This training is for the parking garage employee who may or may not be able to spell PC. At some future date, this employee is transferred to another site, and he is now responsible for training his replacement. Within a small window of time, no one knows how to manage, operate or program the system! On top of that, the garage staff has no clue as to how to download updates, patches or service releases offered by the manufacturer to fix known bugs in the program.
The parking industry is rapidly changing. Payment Card Industry (PCI) compliance rules and Internet access are changing so rapidly that by this year’s end, we may have to have the PARCS’ PC on a “VPN” to remain compliant or lose certification from the bank clearinghouse.
Yes, now I know that every garage manager reading this article understands implicitly what a Cisco VPN is, how to install the VPN, set the VPN for domain access, maintain the software as patches are released and downloadable, and finally set the firewall access for open ports behind or in front of the DMZ!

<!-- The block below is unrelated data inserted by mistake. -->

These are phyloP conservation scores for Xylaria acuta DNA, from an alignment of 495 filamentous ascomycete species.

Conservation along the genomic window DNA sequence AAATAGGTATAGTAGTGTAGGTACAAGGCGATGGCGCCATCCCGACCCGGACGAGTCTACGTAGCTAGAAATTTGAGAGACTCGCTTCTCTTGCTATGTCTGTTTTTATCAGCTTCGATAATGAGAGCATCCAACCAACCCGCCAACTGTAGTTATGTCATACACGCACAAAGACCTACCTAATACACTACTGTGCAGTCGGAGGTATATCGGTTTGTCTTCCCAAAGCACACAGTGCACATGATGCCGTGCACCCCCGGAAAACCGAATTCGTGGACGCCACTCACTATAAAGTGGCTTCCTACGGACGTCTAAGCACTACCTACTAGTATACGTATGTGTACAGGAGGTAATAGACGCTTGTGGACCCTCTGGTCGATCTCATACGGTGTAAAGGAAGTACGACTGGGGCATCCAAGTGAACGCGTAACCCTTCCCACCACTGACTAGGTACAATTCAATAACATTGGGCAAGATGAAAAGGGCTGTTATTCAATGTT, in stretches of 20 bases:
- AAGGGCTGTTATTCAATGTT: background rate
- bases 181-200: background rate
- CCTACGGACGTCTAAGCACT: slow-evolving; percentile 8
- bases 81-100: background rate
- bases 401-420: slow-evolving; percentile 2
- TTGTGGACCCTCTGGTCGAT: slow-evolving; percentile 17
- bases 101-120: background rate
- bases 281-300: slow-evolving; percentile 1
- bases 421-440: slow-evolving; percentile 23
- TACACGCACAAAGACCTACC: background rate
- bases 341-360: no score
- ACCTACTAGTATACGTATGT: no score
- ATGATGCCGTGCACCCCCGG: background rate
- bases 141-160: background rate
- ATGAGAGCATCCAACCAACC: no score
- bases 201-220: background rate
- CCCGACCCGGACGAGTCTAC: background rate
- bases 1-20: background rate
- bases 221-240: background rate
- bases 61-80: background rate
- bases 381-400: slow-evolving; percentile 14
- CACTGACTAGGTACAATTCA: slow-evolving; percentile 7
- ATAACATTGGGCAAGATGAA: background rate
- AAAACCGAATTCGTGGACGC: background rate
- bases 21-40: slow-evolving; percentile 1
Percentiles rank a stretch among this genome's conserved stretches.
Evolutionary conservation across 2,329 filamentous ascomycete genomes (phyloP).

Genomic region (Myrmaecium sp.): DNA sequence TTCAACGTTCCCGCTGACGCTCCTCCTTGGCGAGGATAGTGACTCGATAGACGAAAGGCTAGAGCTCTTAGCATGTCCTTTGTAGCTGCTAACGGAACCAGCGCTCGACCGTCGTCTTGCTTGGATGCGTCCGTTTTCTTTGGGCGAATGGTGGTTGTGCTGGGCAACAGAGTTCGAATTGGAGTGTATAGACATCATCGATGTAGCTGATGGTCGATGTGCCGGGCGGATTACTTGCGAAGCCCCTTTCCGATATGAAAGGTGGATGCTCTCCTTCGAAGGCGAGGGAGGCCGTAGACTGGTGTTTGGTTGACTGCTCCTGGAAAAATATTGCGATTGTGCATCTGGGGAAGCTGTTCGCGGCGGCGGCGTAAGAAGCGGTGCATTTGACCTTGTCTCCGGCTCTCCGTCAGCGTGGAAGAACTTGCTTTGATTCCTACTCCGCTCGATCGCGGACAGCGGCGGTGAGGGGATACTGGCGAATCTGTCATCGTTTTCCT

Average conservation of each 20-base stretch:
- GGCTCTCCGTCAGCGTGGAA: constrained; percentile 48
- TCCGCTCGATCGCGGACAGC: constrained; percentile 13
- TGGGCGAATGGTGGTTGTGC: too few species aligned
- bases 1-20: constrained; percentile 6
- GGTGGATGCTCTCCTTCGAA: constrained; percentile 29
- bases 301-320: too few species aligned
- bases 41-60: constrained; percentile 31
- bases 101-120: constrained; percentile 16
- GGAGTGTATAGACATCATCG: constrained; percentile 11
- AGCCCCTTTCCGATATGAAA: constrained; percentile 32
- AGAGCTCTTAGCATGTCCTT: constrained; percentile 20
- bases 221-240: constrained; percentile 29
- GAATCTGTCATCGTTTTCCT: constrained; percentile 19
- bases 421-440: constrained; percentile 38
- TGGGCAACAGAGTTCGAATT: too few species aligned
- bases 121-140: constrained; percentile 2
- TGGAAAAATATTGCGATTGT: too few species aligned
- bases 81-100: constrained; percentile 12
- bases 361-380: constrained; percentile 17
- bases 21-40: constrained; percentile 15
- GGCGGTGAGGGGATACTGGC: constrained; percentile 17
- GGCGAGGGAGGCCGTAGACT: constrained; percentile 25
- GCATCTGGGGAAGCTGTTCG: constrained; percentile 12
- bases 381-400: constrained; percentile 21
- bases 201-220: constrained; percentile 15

Yes, our industry is rapidly changing, and many operators, large and small alike, have no continuing training program established; they do not have a secession program in place when transferring employees, or even basic SOPs written in the garage manager’s language on how to log into the system.
From my point of view – manufacturers need to step up and begin to formalize ongoing training and make it a part of their cost of the system.